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Hazardous Waste Containment

July 25th, 2014 by Lisa Stojanovich

Filed under: HazMat, Industry News

Many industries will generate hazardous wastes, and knowing how to handle these materials in a safe and prepared manner helps prevent unnecessary incidents.  According to the Environmental Protection Agency’s (EPA) Handbook for Hazardous Waste Containers, generators of hazardous waste can store the substances on-site for no more than 90 days if it is in an approved container.  These hazardous waste containers must be portable; surface impoundments and waste piles are not approved methods for storing hazardous waste on-site.  The waste must also be stored according to the regulatory requirements as outlined in the 49 CFR 265, Subpart I.  Hazardous waste needs to be handled carefully and by trained individuals familiar with the properties of the waste.

The first step in determining a proper hazardous waste container is identifying and understanding the waste generated on site- is it hazardous?  This waste characterization can be performed by sampling and analyzing the generated waste or with knowledge of the process that generated the waste.  If the waste is highly toxic handlers may need protective goggles, gloves, or suits.  If the waste is corrosive it may corrode certain types of containers, knowing this helps prevent extra damage.  Will the waste react if placed in a container with other materials?   After identifying the waste as hazardous it is important to choose the proper container in order to secure a safe workplace.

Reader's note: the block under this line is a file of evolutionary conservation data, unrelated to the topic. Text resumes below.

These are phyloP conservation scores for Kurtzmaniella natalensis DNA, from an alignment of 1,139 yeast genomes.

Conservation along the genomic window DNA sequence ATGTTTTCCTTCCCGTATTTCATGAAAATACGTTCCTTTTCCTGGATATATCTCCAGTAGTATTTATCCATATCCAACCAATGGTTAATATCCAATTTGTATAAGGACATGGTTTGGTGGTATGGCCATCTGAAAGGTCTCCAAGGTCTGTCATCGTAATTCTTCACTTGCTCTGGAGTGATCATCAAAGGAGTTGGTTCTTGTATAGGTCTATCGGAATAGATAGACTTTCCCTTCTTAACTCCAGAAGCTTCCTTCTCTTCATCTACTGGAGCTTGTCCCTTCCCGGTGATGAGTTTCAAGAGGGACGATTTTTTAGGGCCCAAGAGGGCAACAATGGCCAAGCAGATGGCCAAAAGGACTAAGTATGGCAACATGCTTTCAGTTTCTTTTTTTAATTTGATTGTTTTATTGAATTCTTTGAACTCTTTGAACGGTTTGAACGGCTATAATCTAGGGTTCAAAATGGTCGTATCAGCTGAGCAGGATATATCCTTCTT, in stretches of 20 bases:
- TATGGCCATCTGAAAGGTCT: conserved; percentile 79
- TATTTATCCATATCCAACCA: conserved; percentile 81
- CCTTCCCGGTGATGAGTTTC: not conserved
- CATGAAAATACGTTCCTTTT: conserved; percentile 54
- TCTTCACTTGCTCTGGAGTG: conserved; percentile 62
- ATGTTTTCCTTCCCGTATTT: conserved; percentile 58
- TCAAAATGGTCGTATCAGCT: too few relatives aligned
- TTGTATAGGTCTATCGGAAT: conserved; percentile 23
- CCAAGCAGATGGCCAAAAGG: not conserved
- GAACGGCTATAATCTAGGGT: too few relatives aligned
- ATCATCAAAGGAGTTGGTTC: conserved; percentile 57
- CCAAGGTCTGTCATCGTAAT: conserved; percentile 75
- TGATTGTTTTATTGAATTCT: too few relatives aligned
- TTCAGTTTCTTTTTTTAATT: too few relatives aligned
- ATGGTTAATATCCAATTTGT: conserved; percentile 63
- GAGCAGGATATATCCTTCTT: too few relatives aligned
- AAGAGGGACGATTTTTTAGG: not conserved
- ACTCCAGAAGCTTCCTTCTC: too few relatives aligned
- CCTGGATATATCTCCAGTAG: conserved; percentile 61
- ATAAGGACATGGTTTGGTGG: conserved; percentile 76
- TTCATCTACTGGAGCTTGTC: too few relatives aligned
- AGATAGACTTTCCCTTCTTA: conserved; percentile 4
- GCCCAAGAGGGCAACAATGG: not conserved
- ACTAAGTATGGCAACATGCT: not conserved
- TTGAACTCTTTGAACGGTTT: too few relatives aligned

After you understand the hazardous waste generated on site you can begin considering containment options.  Identify and segregate wastes that may be reactive and needs stored in separate containers.  Wastes may react not only with each other but the container itself; highly corrosive materials may cause damage to a un-lined steel drum.  Prevent drum failure by using a plastic container or a steel drum with a plastic lining.  Consult a corrosion resistance guide to determine if the container and waste are compatible. Once you’ve determined which type of containers to use for the generated waste consider “assigning” them.  Reusing a drum for the same type of materials can reduce the need for cleaning.  In turn this reduces the contaminated run-off created from cleaning out the drum; water that has been used to clean hazardous materials must also be contained and stored safely to avoid further contamination.

When hazardous waste is generated it is important that it be handled carefully and quickly in order to prevent accidents or damage.  By identifying the properties and reactions of hazardous waste you can begin the safe and proper containment on site.  Drums, like Skolnik’s Salvage Drums or 55 gallon steel drums with the proper lining are often handy to keep around areas where hazardous wastes when be generated.  Being prepared ahead of time is a smart way to handle waste.  If you are concerned about hazardous waste containment, consulting the 49 CFR or another trusted and knowledgeable consultant can offer answers to many of your questions

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